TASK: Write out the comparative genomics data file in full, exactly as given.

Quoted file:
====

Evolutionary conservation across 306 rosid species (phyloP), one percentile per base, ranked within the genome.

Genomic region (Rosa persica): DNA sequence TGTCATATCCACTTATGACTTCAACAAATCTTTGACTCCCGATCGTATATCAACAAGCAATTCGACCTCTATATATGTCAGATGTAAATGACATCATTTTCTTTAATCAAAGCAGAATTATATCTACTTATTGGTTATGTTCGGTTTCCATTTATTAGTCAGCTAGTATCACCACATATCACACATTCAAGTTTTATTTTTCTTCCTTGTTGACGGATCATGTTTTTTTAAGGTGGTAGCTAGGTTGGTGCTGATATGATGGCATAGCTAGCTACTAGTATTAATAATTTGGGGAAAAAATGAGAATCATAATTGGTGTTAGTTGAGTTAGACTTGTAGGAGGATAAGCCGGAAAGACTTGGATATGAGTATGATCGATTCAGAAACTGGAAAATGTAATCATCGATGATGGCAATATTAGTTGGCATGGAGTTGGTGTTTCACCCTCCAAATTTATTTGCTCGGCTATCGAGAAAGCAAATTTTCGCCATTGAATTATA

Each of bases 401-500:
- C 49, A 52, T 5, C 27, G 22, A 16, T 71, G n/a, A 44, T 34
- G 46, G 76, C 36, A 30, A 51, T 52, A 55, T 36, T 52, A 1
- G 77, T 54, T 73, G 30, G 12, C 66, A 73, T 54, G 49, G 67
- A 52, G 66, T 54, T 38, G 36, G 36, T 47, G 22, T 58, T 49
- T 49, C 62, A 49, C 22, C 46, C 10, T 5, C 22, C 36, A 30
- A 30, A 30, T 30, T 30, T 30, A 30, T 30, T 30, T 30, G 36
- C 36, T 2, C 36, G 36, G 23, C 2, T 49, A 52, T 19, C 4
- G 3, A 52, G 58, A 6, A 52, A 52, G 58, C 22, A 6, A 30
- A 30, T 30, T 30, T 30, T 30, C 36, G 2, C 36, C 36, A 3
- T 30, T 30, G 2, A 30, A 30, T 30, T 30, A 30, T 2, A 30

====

Evolutionary conservation across 306 rosid species (phyloP), one percentile per base, ranked within the genome.

Genomic region (Rosa persica): DNA sequence TGTCATATCCACTTATGACTTCAACAAATCTTTGACTCCCGATCGTATATCAACAAGCAATTCGACCTCTATATATGTCAGATGTAAATGACATCATTTTCTTTAATCAAAGCAGAATTATATCTACTTATTGGTTATGTTCGGTTTCCATTTATTAGTCAGCTAGTATCACCACATATCACACATTCAAGTTTTATTTTTCTTCCTTGTTGACGGATCATGTTTTTTTAAGGTGGTAGCTAGGTTGGTGCTGATATGATGGCATAGCTAGCTACTAGTATTAATAATTTGGGGAAAAAATGAGAATCATAATTGGTGTTAGTTGAGTTAGACTTGTAGGAGGATAAGCCGGAAAGACTTGGATATGAGTATGATCGATTCAGAAACTGGAAAATGTAATCATCGATGATGGCAATATTAGTTGGCATGGAGTTGGTGTTTCACCCTCCAAATTTATTTGCTCGGCTATCGAGAAAGCAAATTTTCGCCATTGAATTATA

Each of bases 401-500:
- C 49, A 52, T 5, C 27, G 22, A 16, T 71, G n/a, A 44, T 34
- G 46, G 76, C 36, A 30, A 51, T 52, A 55, T 36, T 52, A 1
- G 77, T 54, T 73, G 30, G 12, C 66, A 73, T 54, G 49, G 67
- A 52, G 66, T 54, T 38, G 36, G 36, T 47, G 22, T 58, T 49
- T 49, C 62, A 49, C 22, C 46, C 10, T 5, C 22, C 36, A 30
- A 30, A 30, T 30, T 30, T 30, A 30, T 30, T 30, T 30, G 36
- C 36, T 2, C 36, G 36, G 23, C 2, T 49, A 52, T 19, C 4
- G 3, A 52, G 58, A 6, A 52, A 52, G 58, C 22, A 6, A 30
- A 30, T 30, T 30, T 30, T 30, C 36, G 2, C 36, C 36, A 3
- T 30, T 30, G 2, A 30, A 30, T 30, T 30, A 30, T 2, A 30